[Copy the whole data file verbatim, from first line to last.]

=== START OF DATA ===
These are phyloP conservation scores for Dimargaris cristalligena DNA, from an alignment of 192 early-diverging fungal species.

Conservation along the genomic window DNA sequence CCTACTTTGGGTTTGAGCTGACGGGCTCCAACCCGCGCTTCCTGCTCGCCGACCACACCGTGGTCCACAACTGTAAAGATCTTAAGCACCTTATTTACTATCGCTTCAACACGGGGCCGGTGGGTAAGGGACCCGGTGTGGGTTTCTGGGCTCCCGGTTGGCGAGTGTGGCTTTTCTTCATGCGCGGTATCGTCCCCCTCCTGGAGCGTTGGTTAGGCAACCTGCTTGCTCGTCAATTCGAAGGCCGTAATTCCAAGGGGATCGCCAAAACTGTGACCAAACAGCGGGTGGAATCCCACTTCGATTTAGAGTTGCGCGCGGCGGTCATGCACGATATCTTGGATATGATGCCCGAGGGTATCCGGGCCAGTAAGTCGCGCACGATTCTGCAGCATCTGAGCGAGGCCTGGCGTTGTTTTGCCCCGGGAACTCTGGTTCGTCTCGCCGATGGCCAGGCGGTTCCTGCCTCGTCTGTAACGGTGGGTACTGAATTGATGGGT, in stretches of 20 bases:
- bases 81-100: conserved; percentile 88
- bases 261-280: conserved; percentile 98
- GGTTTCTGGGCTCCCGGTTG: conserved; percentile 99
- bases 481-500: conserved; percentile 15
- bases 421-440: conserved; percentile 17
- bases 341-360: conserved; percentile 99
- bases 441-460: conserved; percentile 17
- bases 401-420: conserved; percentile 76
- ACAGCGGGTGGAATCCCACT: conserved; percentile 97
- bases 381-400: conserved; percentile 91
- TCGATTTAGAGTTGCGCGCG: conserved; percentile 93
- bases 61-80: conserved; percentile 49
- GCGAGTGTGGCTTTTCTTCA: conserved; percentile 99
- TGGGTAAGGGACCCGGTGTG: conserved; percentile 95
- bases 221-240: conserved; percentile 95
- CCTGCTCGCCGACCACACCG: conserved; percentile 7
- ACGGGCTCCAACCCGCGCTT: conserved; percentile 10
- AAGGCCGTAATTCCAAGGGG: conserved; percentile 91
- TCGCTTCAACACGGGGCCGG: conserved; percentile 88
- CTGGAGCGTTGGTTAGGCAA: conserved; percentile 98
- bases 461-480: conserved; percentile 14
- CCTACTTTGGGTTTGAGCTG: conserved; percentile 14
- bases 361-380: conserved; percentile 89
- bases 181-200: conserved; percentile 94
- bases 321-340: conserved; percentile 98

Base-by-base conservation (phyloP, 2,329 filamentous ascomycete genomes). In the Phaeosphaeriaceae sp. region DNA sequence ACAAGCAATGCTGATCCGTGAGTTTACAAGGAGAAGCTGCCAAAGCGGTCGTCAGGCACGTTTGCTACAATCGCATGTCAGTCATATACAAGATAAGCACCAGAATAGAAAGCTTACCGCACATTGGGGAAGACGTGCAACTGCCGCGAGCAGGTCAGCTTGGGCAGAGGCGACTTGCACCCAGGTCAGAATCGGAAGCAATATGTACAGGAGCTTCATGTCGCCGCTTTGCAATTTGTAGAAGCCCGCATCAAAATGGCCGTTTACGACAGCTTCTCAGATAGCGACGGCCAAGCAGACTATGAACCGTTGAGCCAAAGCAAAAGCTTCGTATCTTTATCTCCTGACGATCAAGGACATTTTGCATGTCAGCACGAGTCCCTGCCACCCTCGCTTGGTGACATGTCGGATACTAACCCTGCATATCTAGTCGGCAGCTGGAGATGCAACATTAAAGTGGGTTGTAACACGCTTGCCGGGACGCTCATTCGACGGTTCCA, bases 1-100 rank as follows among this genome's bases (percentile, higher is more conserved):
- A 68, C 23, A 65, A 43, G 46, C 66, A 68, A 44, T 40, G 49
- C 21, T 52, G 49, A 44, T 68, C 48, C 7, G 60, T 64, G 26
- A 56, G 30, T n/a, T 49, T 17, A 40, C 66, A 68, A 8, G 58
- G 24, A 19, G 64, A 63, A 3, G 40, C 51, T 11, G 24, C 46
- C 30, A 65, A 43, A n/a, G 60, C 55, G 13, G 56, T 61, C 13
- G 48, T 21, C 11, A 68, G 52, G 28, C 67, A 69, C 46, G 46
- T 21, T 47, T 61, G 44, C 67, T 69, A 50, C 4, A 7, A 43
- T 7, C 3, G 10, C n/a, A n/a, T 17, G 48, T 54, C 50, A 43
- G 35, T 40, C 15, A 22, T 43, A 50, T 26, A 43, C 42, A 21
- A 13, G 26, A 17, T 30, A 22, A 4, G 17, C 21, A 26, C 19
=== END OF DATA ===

These are phyloP conservation scores for Dimargaris cristalligena DNA, from an alignment of 192 early-diverging fungal species.

Conservation along the genomic window DNA sequence CCTACTTTGGGTTTGAGCTGACGGGCTCCAACCCGCGCTTCCTGCTCGCCGACCACACCGTGGTCCACAACTGTAAAGATCTTAAGCACCTTATTTACTATCGCTTCAACACGGGGCCGGTGGGTAAGGGACCCGGTGTGGGTTTCTGGGCTCCCGGTTGGCGAGTGTGGCTTTTCTTCATGCGCGGTATCGTCCCCCTCCTGGAGCGTTGGTTAGGCAACCTGCTTGCTCGTCAATTCGAAGGCCGTAATTCCAAGGGGATCGCCAAAACTGTGACCAAACAGCGGGTGGAATCCCACTTCGATTTAGAGTTGCGCGCGGCGGTCATGCACGATATCTTGGATATGATGCCCGAGGGTATCCGGGCCAGTAAGTCGCGCACGATTCTGCAGCATCTGAGCGAGGCCTGGCGTTGTTTTGCCCCGGGAACTCTGGTTCGTCTCGCCGATGGCCAGGCGGTTCCTGCCTCGTCTGTAACGGTGGGTACTGAATTGATGGGT, in stretches of 20 bases:
- bases 81-100: conserved; percentile 88
- bases 261-280: conserved; percentile 98
- GGTTTCTGGGCTCCCGGTTG: conserved; percentile 99
- bases 481-500: conserved; percentile 15
- bases 421-440: conserved; percentile 17
- bases 341-360: conserved; percentile 99
- bases 441-460: conserved; percentile 17
- bases 401-420: conserved; percentile 76
- ACAGCGGGTGGAATCCCACT: conserved; percentile 97
- bases 381-400: conserved; percentile 91
- TCGATTTAGAGTTGCGCGCG: conserved; percentile 93
- bases 61-80: conserved; percentile 49
- GCGAGTGTGGCTTTTCTTCA: conserved; percentile 99
- TGGGTAAGGGACCCGGTGTG: conserved; percentile 95
- bases 221-240: conserved; percentile 95
- CCTGCTCGCCGACCACACCG: conserved; percentile 7
- ACGGGCTCCAACCCGCGCTT: conserved; percentile 10
- AAGGCCGTAATTCCAAGGGG: conserved; percentile 91
- TCGCTTCAACACGGGGCCGG: conserved; percentile 88
- CTGGAGCGTTGGTTAGGCAA: conserved; percentile 98
- bases 461-480: conserved; percentile 14
- CCTACTTTGGGTTTGAGCTG: conserved; percentile 14
- bases 361-380: conserved; percentile 89
- bases 181-200: conserved; percentile 94
- bases 321-340: conserved; percentile 98

Base-by-base conservation (phyloP, 2,329 filamentous ascomycete genomes). In the Phaeosphaeriaceae sp. region DNA sequence ACAAGCAATGCTGATCCGTGAGTTTACAAGGAGAAGCTGCCAAAGCGGTCGTCAGGCACGTTTGCTACAATCGCATGTCAGTCATATACAAGATAAGCACCAGAATAGAAAGCTTACCGCACATTGGGGAAGACGTGCAACTGCCGCGAGCAGGTCAGCTTGGGCAGAGGCGACTTGCACCCAGGTCAGAATCGGAAGCAATATGTACAGGAGCTTCATGTCGCCGCTTTGCAATTTGTAGAAGCCCGCATCAAAATGGCCGTTTACGACAGCTTCTCAGATAGCGACGGCCAAGCAGACTATGAACCGTTGAGCCAAAGCAAAAGCTTCGTATCTTTATCTCCTGACGATCAAGGACATTTTGCATGTCAGCACGAGTCCCTGCCACCCTCGCTTGGTGACATGTCGGATACTAACCCTGCATATCTAGTCGGCAGCTGGAGATGCAACATTAAAGTGGGTTGTAACACGCTTGCCGGGACGCTCATTCGACGGTTCCA, bases 1-100 rank as follows among this genome's bases (percentile, higher is more conserved):
- A 68, C 23, A 65, A 43, G 46, C 66, A 68, A 44, T 40, G 49
- C 21, T 52, G 49, A 44, T 68, C 48, C 7, G 60, T 64, G 26
- A 56, G 30, T n/a, T 49, T 17, A 40, C 66, A 68, A 8, G 58
- G 24, A 19, G 64, A 63, A 3, G 40, C 51, T 11, G 24, C 46
- C 30, A 65, A 43, A n/a, G 60, C 55, G 13, G 56, T 61, C 13
- G 48, T 21, C 11, A 68, G 52, G 28, C 67, A 69, C 46, G 46
- T 21, T 47, T 61, G 44, C 67, T 69, A 50, C 4, A 7, A 43
- T 7, C 3, G 10, C n/a, A n/a, T 17, G 48, T 54, C 50, A 43
- G 35, T 40, C 15, A 22, T 43, A 50, T 26, A 43, C 42, A 21
- A 13, G 26, A 17, T 30, A 22, A 4, G 17, C 21, A 26, C 19